Ricky Lindo Jr., a freshman from the District, has become a key piece in Maryland's rotation despite signing late. (Toni L. Sandys/The Washington Post)

By the time fall classes started at Maryland, the Terrapins basketball team had already been working out together since June and then spent 10 days in Italy later in the summer. But Ricky Lindo Jr., who initially planned to spend a post-graduate year at prep school, came late into the fold, playing AAU ball while the Terrapins were developing chemistry.

When Maryland’s need of frontcourt depth led Coach Mark Turgeon to offer Lindo a spot on the team this season, Lindo’s plans changed. By mid-August, he had arrived in College Park to start making up for lost time, which, on one day in early September, included a team-bonding outing to ride go karts.

Before the players started riding, they were told anyone who wasn’t 18 needed a parent to sign a waiver. They all looked at Lindo, 17 at the time. Turgeon signed the release, and the ribbing from teammates began in earnest, their jokes amplified by the fact Lindo still doesn’t have a driver’s license. (“I’m getting it soon!” said Lindo, now 18.)

So far this season, though, the freshman from Wilson High in the District has played with an energy that has all but forced Turgeon to put him in the Terrapins’ rotation. While a pair of Lindo’s fellow freshmen have just turned 20, Lindo has delivered key contributions as the young team continues a strong start to its Big Ten schedule.

“I always dreamed about it,” Lindo said of playing for Maryland. “I never thought it would actually happen.”

When Lindo first arrived on campus, he said he struggled through the first couple weeks of practice. The new conditioning wore him out, and he still hadn’t learned all the plays. But Turgeon would ask his team who was playing well in pick-up, and they’d say, “Ricky. Coach, he’s really good.”

A 6-foot-8 forward with an even longer wingspan, Lindo played just two minutes in Maryland’s road game at Purdue. He hit an early three-pointer, but Turgeon later said, “I really didn’t give him a chance after that to play.” Still, Lindo’s dad, Ricardo, noticed a difference in his son’s body language as he watched from home. Lindo’s seemed to let the game come to him — and it did.

Two days later, when Maryland played Loyola Chicago in Baltimore, starting forwards Bruno Fernando and Jalen Smith both ran into early foul trouble, so Lindo stepped in for a season-high 24 minutes.

“That's when everything started changing,” Lindo’s dad said.

Since then, the player said his confidence has only grown. Against Radford, he nearly had a double-double with eight points and 10 rebounds. In Maryland’s win over No. 24 Nebraska, Lindo preserved the victory when he deflected a pass on the Cornhuskers’ final possession.

“Ricky’s just playing with high energy,” Turgeon said. “He made a big three for us the other night [at Minnesota]. He works hard every day on shooting the ball. He’s going to be a really good shooter for us in time. But defensively is where he’s really been great.”

Damon Handon, the program director at AAU club D.C. Premier, saw Lindo as a high-major player but said some college coaches had doubts. The Terps didn’t heavily recruit Lindo until this summer. Lindo played with Makhel and Makhi Mitchell, the twins who will join the Terrapins next season, so the Maryland staff saw Lindo often on the AAU circuit. An honorable mention All-Met as a senior at Wilson, Lindo helped his AAU team win two championships.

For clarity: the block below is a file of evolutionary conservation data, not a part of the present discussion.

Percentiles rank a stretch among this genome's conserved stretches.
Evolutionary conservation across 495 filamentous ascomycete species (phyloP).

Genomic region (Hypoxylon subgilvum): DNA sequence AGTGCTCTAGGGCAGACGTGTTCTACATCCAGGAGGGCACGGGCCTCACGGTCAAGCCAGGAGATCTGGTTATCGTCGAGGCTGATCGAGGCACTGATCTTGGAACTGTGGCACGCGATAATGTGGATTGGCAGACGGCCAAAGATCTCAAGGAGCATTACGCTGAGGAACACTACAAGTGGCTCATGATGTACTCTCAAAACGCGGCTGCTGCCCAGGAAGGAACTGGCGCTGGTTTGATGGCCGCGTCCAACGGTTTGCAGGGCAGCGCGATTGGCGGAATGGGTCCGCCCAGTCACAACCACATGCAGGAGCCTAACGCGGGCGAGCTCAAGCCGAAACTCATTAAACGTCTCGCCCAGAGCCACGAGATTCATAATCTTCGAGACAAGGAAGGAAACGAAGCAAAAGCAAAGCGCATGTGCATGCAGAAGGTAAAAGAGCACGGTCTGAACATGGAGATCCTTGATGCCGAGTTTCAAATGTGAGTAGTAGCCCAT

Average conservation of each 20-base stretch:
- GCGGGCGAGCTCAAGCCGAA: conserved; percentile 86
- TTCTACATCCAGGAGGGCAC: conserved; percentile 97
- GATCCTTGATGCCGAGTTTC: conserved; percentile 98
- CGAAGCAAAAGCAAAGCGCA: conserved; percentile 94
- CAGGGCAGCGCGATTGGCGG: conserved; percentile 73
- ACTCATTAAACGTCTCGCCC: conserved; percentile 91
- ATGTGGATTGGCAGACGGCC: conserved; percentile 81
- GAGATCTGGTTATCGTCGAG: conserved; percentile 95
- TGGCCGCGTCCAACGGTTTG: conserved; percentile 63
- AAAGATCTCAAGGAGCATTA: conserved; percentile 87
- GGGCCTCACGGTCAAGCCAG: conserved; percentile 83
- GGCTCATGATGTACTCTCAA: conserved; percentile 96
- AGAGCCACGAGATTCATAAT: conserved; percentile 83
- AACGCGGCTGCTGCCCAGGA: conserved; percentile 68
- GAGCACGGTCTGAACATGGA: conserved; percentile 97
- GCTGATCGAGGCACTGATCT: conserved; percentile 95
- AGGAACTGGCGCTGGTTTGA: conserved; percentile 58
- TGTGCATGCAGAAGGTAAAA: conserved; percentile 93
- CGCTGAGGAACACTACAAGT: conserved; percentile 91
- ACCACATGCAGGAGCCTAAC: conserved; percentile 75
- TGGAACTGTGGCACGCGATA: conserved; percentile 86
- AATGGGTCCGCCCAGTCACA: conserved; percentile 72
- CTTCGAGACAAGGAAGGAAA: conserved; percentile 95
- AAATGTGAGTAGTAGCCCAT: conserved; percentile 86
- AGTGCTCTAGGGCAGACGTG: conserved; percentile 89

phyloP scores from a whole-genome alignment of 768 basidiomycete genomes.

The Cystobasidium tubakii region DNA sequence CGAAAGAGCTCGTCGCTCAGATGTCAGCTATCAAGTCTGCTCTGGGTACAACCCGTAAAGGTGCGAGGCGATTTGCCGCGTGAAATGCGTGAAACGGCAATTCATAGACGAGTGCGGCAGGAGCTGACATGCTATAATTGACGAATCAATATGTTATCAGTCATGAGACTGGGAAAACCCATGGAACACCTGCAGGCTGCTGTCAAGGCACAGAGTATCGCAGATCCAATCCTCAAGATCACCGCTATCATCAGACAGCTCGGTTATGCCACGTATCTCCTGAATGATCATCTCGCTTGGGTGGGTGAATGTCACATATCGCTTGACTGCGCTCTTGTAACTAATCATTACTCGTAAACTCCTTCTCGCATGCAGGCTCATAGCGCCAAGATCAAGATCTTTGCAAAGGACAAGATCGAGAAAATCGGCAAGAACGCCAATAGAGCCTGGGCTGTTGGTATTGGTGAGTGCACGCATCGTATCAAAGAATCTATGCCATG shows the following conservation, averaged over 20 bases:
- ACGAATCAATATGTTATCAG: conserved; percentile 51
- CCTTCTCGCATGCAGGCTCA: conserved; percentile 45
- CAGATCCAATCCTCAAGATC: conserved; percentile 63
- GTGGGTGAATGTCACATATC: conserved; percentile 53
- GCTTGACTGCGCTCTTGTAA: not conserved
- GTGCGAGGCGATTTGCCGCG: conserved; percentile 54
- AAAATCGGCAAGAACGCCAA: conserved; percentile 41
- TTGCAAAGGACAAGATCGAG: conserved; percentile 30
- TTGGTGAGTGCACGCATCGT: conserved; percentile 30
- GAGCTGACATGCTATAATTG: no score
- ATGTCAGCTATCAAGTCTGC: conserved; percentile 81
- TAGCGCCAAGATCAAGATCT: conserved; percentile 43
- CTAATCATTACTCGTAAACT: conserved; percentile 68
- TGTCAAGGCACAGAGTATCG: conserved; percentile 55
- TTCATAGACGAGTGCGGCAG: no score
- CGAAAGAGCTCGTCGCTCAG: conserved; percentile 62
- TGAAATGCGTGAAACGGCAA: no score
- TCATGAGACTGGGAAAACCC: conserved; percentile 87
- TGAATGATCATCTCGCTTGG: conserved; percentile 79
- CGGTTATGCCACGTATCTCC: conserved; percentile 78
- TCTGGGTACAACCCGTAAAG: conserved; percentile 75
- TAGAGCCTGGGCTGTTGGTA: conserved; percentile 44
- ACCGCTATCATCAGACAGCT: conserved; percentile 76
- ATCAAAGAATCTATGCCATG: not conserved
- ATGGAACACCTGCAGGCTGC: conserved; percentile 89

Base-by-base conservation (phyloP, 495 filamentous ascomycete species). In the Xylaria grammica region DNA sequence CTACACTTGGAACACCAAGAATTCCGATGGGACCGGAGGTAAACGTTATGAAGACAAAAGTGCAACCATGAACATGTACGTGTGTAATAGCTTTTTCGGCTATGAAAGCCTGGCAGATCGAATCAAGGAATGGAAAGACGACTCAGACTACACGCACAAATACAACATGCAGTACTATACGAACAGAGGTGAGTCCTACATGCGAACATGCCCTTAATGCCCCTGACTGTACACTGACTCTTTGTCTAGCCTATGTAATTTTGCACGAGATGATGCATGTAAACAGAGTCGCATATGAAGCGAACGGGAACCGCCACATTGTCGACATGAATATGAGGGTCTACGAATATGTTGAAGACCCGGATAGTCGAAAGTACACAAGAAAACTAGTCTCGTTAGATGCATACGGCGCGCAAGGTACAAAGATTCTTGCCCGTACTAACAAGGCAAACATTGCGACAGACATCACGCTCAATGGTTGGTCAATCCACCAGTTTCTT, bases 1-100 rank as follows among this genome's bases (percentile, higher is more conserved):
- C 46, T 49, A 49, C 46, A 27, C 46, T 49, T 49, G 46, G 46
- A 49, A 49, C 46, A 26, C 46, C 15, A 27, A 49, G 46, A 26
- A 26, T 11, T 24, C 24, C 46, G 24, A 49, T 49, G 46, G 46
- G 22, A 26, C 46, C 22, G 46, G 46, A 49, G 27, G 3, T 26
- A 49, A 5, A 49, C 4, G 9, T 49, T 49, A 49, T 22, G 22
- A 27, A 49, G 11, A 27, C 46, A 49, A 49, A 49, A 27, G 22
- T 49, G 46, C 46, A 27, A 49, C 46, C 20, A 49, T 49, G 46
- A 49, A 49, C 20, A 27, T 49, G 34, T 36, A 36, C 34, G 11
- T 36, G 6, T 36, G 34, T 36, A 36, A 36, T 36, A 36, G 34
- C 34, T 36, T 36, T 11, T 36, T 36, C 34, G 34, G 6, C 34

Lindo planned to play for Northfield Mount Hermon (Mass.) in his prep year. He had even asked if he could move there early, as soon as the AAU season finished in late July, his dad said. Lindo was excited and ready to get better. Then, Maryland offered him a scholarship, needing depth after the departure of Schnider Herard. Lindo and his dad visited in early August, and Lindo committed on Aug. 15.

“He was playing catch-up from day one,” Lindo’s dad said. “It hasn't been easy for him, I'll tell you that much. It hasn't been easy. Whatever he's getting, he has earned it.”

While Lindo’s AAU and high school coaches believed in his potential, they also knew he had missed the entire summer. Handon thought maybe Maryland would redshirt Lindo to give him time to develop. That had been the incentive of attending prep school.

“The fact that he is where he is now, and he’s broken into the rotation, which I told him would be really hard to do and stay there, is amazing to me,” said Angelo Hernandez, who coached Lindo at Wilson.

Lindo began high school at 5-foot-11 — his dad thought he’d be a shooting guard — but then Lindo quickly grew and gained weight. A recent MRI showed Lindo’s growth plate was still open, his dad said, so he could even grow a couple more inches.

Lindo is versatile; this summer, he showed he could guard on the wing and guard the big men. Plus, he can shoot, even though Maryland’s primarily relying on his length on the defensive end. Handon sees Lindo as someone who could be a three-year starter for Maryland.

“Just continue to watch him,” said John Perry, who coached Lindo at D.C. Premier. “Because he will surprise you. All he’s going to do is get better.”

When Maryland played at Minnesota, knocking off the Golden Gophers for the team’s fourth straight win, Hernandez kept up with the game from his phone. He saw a few tweets, ones that mentioned Lindo’s remarkable stretch in the second half. The freshman hit a three-pointer and had three rebounds, two blocks and a steal — all in three minutes.

Hernandez took a screenshot of the tweets and read them again the following morning. He sent the screenshot to Lindo, accompanied by the eyeballs emoji, his way of excitedly saying, “What’s going on here?”

After all, Hernandez said, “it’s fun to see a kid grow up.”

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